Tuesday, December 8, 2009

The Last Cargo Cult (The Public Theater)

The Last Cargo Cult
December 5, 2009
Mike Daisey (writer)
Jean Michele Gregory (director)

In The Last Cargo Cult, Mike Daisey attacks a simple idea—money—from several angles. In a delightfully pinko series of slices and thrusts, Daisey detaches bills from their economic value simply by using words (which are also abstractions, right?), notes that it's illegal to burn a US dollar but not the American flag, and has ushers hand out the cash he's paid by the Public then asks the audience to decide if he's earned it.

Alone onstage with his yellow legal pad—but abetted backstage by director Jean Michele Gregory and a team of designers—Daisey is simply a storyteller, but an incredibly gifted one. He's got a knack for taking his own measure through remarkably candid self-disclosure. But he's less the heir to Spalding Grey—the resemblance is only formal—than to Kurt Vonnegut. A hilarious and dyspeptic observer of the human animal, Daisey weighs with equal irony a picayune moment in his marriage to Gregory and the mob behavior of hedge fund managers during last September's TARP bailout. 

Much of Cult describes Daisey's expedition to the South Pacific, where he met a tribe that uses cell phones but not money and worships a semi-mythical American GI in the form of a volcano. But the work is vitally political too; it broaches the taboo fact that on September 12, 2008, the world's economy nearly collapsed. Despite that seismic catastrophe, Americans do not have a post-9/12 mindset. Daisey means to provide a catharsis for our economic near-death experience. His success shouldn't be measured in the cash that audiences return to him but in the paroxysms of our laughter.


The Last Cargo Cult plays at the Public Theater (425 Lafayette Street, betw. E. 4th & Astor Place), closing on December 13. Tickets?

Thursday, December 3, 2009

American Treasure (13P)

American Treasure
13P at the Paradise Factory
November 28, 2009
Julia Jarcho (playwright & director) 

Julia Jarcho has written and directed a thriller about the blood curse of American history. A postmodern plot lifts its set-up from Dashiell Hammett—a waif asks a PI to find her sister's killer—but their search through history gets well and truly weird, more Pynchon than Chandler. It's not a spoiler to reveal that the theme of American Treasure is the genocide of America's native people, or that the spirit that animates this script is, in the end, an enigma.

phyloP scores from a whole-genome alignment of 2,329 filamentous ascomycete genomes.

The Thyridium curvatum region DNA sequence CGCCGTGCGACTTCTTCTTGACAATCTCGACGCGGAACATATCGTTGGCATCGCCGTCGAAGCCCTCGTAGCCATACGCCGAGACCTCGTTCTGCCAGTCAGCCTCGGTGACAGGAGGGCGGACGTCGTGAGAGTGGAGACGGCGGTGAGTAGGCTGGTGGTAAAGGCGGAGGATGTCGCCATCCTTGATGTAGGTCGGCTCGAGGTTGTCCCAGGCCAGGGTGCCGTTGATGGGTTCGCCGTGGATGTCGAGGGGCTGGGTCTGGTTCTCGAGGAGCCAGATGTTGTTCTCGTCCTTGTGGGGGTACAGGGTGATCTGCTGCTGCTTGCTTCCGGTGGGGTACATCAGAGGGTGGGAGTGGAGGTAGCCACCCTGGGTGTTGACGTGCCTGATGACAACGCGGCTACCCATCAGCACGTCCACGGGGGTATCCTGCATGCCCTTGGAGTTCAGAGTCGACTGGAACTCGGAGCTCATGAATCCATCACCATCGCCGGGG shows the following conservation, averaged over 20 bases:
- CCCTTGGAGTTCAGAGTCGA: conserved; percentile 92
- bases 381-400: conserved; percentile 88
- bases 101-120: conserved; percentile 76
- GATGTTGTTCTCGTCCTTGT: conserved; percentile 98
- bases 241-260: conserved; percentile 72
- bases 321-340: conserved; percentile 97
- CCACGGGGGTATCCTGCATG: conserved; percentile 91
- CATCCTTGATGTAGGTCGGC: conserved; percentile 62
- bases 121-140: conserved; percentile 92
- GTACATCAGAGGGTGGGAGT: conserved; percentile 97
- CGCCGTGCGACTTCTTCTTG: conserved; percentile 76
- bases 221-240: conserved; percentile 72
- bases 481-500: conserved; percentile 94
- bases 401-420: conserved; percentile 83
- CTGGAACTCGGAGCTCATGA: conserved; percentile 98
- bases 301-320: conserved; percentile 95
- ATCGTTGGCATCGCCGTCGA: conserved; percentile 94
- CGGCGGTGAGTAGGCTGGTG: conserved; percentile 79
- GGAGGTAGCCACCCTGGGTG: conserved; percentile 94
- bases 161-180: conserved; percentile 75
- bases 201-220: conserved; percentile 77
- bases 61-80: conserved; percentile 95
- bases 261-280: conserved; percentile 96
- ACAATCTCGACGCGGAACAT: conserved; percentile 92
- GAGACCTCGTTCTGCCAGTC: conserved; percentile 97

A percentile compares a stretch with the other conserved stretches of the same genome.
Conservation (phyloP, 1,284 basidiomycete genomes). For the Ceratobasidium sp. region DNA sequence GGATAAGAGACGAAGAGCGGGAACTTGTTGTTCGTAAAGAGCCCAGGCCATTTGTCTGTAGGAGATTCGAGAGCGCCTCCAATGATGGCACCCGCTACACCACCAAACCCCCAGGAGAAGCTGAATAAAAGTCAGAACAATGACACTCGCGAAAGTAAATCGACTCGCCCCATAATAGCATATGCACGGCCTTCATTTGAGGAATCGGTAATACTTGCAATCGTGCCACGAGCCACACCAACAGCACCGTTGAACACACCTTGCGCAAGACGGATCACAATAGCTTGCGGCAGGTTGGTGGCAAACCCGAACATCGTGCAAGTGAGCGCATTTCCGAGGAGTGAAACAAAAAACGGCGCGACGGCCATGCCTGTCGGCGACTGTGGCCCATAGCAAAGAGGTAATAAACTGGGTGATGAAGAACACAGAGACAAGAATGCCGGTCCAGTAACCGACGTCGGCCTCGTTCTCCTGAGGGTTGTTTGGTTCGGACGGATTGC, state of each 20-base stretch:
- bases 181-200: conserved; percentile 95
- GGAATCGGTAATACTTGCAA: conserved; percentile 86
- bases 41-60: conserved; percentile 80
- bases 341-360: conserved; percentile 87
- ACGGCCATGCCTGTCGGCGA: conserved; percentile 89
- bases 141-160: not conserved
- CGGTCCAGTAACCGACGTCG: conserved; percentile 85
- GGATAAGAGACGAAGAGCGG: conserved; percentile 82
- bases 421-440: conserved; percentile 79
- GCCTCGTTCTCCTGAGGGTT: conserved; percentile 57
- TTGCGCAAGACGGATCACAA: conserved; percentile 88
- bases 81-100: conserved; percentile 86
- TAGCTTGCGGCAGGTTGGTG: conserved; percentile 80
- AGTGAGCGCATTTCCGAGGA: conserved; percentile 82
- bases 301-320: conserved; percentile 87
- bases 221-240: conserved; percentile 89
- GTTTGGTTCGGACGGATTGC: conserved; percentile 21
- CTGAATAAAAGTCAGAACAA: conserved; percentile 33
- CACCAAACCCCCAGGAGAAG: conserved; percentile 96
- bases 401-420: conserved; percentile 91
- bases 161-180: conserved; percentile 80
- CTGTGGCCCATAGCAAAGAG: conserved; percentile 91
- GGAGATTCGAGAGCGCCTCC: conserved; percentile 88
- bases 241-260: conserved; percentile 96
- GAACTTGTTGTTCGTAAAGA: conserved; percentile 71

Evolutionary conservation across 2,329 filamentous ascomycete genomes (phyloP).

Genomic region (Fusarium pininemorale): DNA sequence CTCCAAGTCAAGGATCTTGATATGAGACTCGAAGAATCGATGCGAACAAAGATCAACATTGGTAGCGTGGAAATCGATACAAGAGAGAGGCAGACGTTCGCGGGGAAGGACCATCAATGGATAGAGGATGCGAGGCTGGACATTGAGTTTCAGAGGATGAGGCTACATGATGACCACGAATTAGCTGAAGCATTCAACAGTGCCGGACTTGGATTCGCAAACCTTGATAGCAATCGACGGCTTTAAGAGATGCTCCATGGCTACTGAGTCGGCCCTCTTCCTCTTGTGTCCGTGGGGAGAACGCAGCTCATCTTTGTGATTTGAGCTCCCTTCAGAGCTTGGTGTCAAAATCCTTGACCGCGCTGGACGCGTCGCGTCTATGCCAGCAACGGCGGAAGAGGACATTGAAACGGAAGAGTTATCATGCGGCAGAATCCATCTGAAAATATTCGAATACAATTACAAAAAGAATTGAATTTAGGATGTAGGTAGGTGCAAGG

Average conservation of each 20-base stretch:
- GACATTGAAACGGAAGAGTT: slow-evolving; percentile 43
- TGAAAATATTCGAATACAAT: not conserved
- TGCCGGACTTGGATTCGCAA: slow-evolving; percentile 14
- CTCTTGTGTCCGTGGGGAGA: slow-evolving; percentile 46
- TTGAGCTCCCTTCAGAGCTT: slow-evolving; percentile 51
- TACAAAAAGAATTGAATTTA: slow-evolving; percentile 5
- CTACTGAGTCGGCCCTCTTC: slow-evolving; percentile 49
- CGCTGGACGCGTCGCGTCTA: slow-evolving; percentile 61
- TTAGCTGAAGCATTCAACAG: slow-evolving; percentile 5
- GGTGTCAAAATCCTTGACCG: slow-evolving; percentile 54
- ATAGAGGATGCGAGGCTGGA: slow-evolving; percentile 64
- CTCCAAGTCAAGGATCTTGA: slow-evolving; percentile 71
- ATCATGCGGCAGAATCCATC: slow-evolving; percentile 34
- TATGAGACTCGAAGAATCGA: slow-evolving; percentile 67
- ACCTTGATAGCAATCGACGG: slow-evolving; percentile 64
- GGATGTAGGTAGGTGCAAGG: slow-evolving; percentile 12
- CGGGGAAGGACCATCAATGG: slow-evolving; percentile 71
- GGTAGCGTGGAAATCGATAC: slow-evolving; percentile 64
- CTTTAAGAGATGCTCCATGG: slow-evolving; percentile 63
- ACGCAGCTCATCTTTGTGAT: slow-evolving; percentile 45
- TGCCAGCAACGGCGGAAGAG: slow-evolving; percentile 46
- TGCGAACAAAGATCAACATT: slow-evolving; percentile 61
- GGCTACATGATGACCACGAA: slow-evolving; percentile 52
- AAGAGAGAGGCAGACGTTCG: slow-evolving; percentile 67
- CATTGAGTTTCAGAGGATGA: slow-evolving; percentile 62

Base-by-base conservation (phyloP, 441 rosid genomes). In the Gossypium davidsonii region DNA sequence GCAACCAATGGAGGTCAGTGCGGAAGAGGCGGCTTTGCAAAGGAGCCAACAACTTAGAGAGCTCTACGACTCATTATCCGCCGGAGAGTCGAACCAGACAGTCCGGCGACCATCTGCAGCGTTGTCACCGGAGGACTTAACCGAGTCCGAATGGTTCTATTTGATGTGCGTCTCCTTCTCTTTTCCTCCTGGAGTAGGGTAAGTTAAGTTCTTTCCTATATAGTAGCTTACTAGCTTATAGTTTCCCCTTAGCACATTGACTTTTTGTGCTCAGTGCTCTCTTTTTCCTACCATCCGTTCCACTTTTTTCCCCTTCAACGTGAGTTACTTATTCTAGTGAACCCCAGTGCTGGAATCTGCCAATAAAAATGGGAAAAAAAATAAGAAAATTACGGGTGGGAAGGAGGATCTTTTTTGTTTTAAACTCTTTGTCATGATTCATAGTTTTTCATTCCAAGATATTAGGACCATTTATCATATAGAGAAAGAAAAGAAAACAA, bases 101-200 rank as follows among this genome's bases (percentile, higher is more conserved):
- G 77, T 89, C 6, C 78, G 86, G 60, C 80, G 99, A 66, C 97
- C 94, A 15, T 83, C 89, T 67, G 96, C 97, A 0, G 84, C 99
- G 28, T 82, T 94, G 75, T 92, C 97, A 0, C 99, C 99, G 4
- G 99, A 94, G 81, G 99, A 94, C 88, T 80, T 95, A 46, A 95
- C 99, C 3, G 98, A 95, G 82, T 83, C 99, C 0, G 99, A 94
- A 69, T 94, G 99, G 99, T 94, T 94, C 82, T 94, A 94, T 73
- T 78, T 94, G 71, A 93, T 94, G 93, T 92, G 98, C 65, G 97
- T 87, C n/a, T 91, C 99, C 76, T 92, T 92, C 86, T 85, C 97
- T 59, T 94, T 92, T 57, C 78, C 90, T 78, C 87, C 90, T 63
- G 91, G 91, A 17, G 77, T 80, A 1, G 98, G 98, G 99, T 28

Or it ought to be. American Treasure is compelling stuff, but it's also proof that playwrights should rarely direct their own scripts. With its fragmentary scenes and hopscotch structure, American Treasure should hurtle along like an Indiana Jones movie, albeit one written by Stephen King. But Jarcho saps her script by double- and triple-casting the actors, maybe to save cash or maybe cuz that's modern convention. But more actors would lend the conspiracy weight; in this show, some actors need to be hiding knowledge.

Still, I don't blame the performers. Jenny Seastone Stern, at least, has an uncanny presence that fits the show's tone perfectly (after her perfs here & in The Bereaved, I can't wait to see her again). Aaron Landsman, however, gets in the script's way, and ends up looking tense and confused. He doesn't communicate the double-meanings and dramatic ironies that the dialogue's packed with. But another director could've guided him better.

All this adds up to a stiff climax, which has Jarcho busily underlining the play's message instead of playing up the riddle of history. To say that American genocide is literally unspeakable makes a good graduate thesis but it's tough theater—although the lovely set, designed by Jason Simms to look remarkably like a human diorama at the Museum of Natural History, is itself a sort of winking clue that ironies can be staged. Jarcho's script gives me the heebie-jeebies; it's worth a read. But onstage, the mystery is missed.


American Treasure plays at the Paradise Factory (64 East 4th Street, betw. Second Ave & the Bowery), closing on December 12. Tickets?

Photo credit: Rob Strong